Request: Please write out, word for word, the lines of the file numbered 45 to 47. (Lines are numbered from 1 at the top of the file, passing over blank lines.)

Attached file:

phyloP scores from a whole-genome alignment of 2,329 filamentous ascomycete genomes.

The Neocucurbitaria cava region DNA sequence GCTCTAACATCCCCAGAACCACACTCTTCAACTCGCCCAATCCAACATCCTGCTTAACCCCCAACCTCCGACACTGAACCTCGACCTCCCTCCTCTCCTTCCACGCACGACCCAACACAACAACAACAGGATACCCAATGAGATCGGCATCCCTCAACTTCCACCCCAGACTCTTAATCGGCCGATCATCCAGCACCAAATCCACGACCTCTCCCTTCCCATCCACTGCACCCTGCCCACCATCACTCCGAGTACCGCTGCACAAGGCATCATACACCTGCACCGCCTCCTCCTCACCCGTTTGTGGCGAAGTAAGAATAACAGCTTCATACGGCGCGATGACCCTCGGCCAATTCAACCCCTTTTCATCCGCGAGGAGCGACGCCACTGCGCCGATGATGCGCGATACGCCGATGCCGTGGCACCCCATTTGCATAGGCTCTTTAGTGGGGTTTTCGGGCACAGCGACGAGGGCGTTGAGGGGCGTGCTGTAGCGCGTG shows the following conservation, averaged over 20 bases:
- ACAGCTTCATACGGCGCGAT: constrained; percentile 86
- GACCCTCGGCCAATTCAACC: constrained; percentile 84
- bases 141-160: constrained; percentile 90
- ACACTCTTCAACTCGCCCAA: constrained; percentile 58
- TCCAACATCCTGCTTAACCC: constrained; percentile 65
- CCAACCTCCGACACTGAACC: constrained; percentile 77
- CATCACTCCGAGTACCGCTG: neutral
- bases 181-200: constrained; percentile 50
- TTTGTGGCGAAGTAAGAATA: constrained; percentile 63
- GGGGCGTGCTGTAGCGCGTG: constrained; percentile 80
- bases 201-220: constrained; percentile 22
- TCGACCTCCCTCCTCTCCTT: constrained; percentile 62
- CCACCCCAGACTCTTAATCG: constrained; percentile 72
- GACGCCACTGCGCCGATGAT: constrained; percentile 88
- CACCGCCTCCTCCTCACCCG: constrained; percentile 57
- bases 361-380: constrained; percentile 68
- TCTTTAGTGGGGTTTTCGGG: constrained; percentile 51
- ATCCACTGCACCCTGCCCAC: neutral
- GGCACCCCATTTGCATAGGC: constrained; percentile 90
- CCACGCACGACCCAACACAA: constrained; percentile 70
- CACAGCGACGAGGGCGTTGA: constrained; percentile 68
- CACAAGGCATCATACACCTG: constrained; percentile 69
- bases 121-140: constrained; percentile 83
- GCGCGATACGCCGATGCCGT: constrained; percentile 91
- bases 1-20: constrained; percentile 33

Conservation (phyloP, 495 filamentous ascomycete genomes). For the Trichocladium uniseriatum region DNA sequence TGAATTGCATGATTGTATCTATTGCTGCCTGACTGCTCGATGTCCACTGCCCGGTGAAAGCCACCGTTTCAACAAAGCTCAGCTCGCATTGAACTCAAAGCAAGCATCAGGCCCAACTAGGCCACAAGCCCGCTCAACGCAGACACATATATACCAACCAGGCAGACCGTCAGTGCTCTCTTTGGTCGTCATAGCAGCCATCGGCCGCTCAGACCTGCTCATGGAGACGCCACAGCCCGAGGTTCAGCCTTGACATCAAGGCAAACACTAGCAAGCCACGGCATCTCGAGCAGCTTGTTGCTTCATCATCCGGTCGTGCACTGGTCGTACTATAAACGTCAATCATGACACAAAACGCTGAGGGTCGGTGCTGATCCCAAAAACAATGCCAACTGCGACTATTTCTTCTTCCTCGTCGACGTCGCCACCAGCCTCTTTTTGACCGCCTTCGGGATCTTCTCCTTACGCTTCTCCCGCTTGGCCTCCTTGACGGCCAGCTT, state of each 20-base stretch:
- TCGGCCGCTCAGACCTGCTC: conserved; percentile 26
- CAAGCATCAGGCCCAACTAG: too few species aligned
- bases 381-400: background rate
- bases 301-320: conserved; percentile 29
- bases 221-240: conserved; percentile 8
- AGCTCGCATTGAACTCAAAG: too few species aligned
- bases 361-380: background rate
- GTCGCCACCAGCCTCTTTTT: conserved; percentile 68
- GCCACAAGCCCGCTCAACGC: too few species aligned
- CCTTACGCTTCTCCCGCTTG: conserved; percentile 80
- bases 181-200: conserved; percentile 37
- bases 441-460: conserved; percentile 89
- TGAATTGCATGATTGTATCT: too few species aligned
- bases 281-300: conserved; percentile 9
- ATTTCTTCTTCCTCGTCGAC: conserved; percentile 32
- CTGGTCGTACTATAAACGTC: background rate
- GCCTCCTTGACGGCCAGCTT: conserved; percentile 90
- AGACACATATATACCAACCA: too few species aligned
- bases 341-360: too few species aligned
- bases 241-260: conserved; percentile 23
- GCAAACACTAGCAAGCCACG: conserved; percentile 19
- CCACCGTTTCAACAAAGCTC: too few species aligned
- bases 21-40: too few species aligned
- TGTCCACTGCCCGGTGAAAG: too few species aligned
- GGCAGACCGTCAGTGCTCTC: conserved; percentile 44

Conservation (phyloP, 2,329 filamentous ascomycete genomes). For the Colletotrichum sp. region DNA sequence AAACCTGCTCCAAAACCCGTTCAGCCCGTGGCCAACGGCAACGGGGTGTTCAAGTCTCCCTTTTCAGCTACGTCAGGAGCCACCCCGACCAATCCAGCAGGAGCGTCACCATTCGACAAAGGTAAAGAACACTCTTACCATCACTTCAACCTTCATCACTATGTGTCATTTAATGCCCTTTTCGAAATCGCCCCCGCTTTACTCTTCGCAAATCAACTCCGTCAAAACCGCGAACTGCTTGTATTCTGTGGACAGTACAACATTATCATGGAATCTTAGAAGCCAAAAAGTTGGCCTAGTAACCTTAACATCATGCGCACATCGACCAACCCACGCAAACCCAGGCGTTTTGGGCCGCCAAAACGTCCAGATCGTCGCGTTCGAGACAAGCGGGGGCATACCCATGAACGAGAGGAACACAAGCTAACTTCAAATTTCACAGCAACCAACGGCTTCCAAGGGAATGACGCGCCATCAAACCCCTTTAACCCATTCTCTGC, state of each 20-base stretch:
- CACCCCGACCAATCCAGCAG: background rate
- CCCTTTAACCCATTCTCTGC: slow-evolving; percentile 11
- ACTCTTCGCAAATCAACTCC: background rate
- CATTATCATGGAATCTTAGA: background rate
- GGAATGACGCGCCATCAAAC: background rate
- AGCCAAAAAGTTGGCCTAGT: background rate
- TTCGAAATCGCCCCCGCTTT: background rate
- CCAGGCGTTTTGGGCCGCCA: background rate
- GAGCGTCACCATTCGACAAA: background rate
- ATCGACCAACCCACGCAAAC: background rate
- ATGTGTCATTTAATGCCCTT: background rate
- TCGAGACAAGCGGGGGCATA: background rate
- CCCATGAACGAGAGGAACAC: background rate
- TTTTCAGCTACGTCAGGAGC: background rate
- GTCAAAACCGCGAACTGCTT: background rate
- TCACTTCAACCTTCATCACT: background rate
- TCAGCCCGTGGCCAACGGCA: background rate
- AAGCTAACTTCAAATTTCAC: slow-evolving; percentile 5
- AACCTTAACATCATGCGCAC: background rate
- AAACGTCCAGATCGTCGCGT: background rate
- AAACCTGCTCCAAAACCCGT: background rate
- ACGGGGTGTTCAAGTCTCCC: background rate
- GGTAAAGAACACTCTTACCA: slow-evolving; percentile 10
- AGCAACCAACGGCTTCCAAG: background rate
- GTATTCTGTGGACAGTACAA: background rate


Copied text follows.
- GCCTCCTTGACGGCCAGCTT: conserved; percentile 90
- AGACACATATATACCAACCA: too few species aligned
- bases 341-360: too few species aligned